Council Rebuffs County Union's Contract, Calls for Parity in Raises

Council Rebuffs County Union’s Contract, Calls for Parity in Raises

Council questioned 9% raises, straw vote sends parties back to negotiating table

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About 250 members of MCGEO packed the County Council's chambers Tuesday

Dan Schere

Montgomery County will go back to the contract bargaining table with its largest employees union after the County Council Tuesday afternoon rejected a budget proposal that would grant some workers raises of more than 9%.

Several hundred employees represented by the Local 1994 MCGEO union attended the council meeting after there were growing indications that the nine-member council was unsettled by the cost of the pay raises and whether they were sustainable in light of predictions of a slowing economy.

“I’ve done tons for other people and I haven’t gotten jack squat,” yelled Jeffrey Noel-Nosbaum, dressed in a yellow shirt, representing Montgomery County’s 7,000-member union.

The contract, as proposed, includes pay raises of up to 9.4% for some county employees. The increases were included as “make up steps” from previous years following the 2008 recession when the council voted not to fully fund MCGEO contracts.

The council has rejected negotiated contracts in the past, said county spokesman Neil Greenberger, but it is rare. Greenberger said the years following the recession left the county without the revenue that would be needed to fund the contracts.

“Similar things were happening around the nation with local governments. The Montgomery County unions interpreted these actions not as raises that would not be honored, but as raises that were going to be deferred,” he said.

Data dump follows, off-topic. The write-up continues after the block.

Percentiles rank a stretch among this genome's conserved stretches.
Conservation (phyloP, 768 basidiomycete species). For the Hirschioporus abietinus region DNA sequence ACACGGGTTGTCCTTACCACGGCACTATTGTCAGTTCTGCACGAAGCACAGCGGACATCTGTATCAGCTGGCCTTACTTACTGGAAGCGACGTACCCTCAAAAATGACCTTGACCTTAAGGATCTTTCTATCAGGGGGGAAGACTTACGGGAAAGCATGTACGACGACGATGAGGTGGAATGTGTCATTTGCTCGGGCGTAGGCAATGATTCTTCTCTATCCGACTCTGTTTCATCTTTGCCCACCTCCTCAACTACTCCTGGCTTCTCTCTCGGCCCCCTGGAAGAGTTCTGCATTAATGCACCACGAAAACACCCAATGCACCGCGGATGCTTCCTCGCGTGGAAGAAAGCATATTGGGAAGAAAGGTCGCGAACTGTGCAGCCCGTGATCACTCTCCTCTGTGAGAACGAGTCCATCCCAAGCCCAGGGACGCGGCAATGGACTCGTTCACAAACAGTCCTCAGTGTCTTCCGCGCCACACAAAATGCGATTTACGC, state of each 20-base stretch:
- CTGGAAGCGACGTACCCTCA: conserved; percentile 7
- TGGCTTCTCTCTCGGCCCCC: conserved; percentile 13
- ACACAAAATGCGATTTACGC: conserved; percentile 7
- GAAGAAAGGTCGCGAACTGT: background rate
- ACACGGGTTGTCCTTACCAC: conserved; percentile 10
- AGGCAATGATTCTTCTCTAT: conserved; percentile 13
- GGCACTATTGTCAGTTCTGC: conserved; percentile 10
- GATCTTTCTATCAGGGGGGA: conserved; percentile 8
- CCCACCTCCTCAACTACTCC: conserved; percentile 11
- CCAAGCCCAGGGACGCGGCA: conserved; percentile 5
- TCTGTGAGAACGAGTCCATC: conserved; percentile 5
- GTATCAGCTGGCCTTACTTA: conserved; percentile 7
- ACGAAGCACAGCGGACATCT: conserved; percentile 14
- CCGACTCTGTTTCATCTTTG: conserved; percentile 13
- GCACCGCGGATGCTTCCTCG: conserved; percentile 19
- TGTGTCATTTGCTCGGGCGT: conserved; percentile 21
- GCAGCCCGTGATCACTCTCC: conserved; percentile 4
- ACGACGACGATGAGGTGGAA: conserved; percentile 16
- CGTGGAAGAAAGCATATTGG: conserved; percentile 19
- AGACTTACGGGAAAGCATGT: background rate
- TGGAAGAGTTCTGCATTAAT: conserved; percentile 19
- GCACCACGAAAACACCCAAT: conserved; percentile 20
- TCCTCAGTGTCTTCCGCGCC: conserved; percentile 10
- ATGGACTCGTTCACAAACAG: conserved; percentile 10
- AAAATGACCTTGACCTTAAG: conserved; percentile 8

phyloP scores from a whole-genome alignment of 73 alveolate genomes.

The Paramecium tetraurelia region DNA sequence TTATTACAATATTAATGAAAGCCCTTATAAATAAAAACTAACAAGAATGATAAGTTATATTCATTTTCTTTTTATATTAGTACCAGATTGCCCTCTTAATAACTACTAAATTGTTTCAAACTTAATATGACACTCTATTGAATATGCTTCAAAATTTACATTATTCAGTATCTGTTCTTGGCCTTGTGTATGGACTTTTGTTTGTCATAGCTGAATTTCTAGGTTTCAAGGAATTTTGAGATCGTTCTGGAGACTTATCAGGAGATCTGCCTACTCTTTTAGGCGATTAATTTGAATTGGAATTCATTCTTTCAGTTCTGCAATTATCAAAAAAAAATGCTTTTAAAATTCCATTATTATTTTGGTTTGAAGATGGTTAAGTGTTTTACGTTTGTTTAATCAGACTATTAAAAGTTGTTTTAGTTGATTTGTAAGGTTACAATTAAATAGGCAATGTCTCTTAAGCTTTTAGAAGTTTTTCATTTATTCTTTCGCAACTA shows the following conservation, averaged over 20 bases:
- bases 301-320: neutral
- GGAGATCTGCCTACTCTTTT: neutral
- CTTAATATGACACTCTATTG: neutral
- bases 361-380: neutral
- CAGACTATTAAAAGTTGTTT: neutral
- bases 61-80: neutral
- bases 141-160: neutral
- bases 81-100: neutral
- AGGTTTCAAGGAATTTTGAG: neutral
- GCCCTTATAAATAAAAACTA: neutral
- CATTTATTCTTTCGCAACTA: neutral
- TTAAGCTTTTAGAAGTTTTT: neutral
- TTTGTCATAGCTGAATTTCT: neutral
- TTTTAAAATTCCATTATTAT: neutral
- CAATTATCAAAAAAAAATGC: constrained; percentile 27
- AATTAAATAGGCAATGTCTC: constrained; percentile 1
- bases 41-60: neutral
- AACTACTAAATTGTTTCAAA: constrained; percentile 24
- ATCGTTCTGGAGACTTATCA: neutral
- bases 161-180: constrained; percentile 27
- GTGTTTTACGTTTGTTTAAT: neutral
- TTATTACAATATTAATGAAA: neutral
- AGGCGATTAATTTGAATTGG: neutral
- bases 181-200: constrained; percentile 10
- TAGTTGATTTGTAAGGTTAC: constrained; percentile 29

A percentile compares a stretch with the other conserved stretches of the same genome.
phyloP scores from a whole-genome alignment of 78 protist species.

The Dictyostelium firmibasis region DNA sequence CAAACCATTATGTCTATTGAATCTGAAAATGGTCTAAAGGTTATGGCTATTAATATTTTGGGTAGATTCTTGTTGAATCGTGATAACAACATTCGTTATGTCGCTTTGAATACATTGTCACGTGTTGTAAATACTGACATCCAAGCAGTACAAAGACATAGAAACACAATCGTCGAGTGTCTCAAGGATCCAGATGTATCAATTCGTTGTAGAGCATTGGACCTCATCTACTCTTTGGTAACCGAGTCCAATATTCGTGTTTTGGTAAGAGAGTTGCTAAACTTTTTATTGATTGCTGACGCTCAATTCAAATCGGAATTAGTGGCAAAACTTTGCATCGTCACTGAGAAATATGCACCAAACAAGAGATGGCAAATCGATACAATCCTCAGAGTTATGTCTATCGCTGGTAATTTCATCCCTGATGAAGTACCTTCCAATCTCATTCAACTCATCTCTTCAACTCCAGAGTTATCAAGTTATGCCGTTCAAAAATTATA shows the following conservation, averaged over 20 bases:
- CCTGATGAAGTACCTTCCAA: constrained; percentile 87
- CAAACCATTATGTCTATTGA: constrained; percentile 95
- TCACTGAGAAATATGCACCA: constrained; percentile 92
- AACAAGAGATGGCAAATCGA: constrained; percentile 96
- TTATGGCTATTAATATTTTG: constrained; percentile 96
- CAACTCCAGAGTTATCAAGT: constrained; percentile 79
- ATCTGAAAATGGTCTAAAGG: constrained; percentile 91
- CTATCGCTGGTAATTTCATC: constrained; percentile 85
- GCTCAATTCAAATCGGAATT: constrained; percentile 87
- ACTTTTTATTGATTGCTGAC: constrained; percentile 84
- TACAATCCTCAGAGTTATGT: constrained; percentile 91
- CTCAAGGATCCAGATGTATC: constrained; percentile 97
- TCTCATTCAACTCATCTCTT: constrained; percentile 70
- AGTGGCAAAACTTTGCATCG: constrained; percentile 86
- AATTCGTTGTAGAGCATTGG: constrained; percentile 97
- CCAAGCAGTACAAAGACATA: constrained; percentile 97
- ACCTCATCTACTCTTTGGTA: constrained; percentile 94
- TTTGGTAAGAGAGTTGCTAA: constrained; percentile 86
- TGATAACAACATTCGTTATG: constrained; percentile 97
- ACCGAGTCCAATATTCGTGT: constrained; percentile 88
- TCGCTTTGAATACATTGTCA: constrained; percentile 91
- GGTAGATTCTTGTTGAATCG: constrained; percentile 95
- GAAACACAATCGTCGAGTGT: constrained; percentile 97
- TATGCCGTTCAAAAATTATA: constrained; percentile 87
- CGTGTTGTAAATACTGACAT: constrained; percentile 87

MCGEO President Gino Renne said he is optimistic the county and union can come to an agreement “that both sides can live with.”

“It [the contract] was a product of four long months of negotiations and then five days of mediation, and we came up with what both parties believed was a fair and reasonable deal, given equity to other bargaining units, the current cost of living and other factors. But obviously the council didn’t see it that way,” Renne said.

Council member Tom Hucker said members had been discussing Tuesday’s scheduled straw vote for the past week and the majority of members were against the MCGEO contract as it stands.

“Our county executive sent us a MCGEO contract that has a proposed $14.84 million impact on fiscal 2020,” said council member Craig Rice, who proposed that the county executive go back to the negotiating table to pare down the contract and asked that he “seek parity with increases similar to those negotiated for parity in other bargaining units.”

Rice and other council members said they would be comfortable with an increase of close to 6%, which is similar to the amount members of the police and firefighters union will receive.

“We would like to see some parity, and this is the rough number that the other employee associations have negotiated,” Council President Nancy Navarro said following the meeting.

Council member Andrew Friedson wrote in a statement that the vote was “not one he took lightly” but that he couldn’t “support a compensation package that we know is unaffordable.”

“Our residents rightfully expect that we live within our means and today’s action reflects that expectation,” he wrote.

But Hucker said he believed it was possible to fund the contract as it was written. He said make up steps have been a “sore subject” in the county for years because previous councils funded make-up steps for other unions.

“It’s only fair for them [MCGEO] to be asking for it and us to be funding it,” Hucker said.

Marvin Henderson, a 12-year county government employee who is a fiscal assistant in the Department of General Services, said he wasn’t disappointed with the vote, but will be upset if he does not get his full 9.4% raise.

“We’re going to see how the process plays out,” Henderson said. “I knew it wasn’t gonna be easy. Everything’s a fight.”

Dan Schere can be reached at Daniel.schere@bethesdamagazine.com

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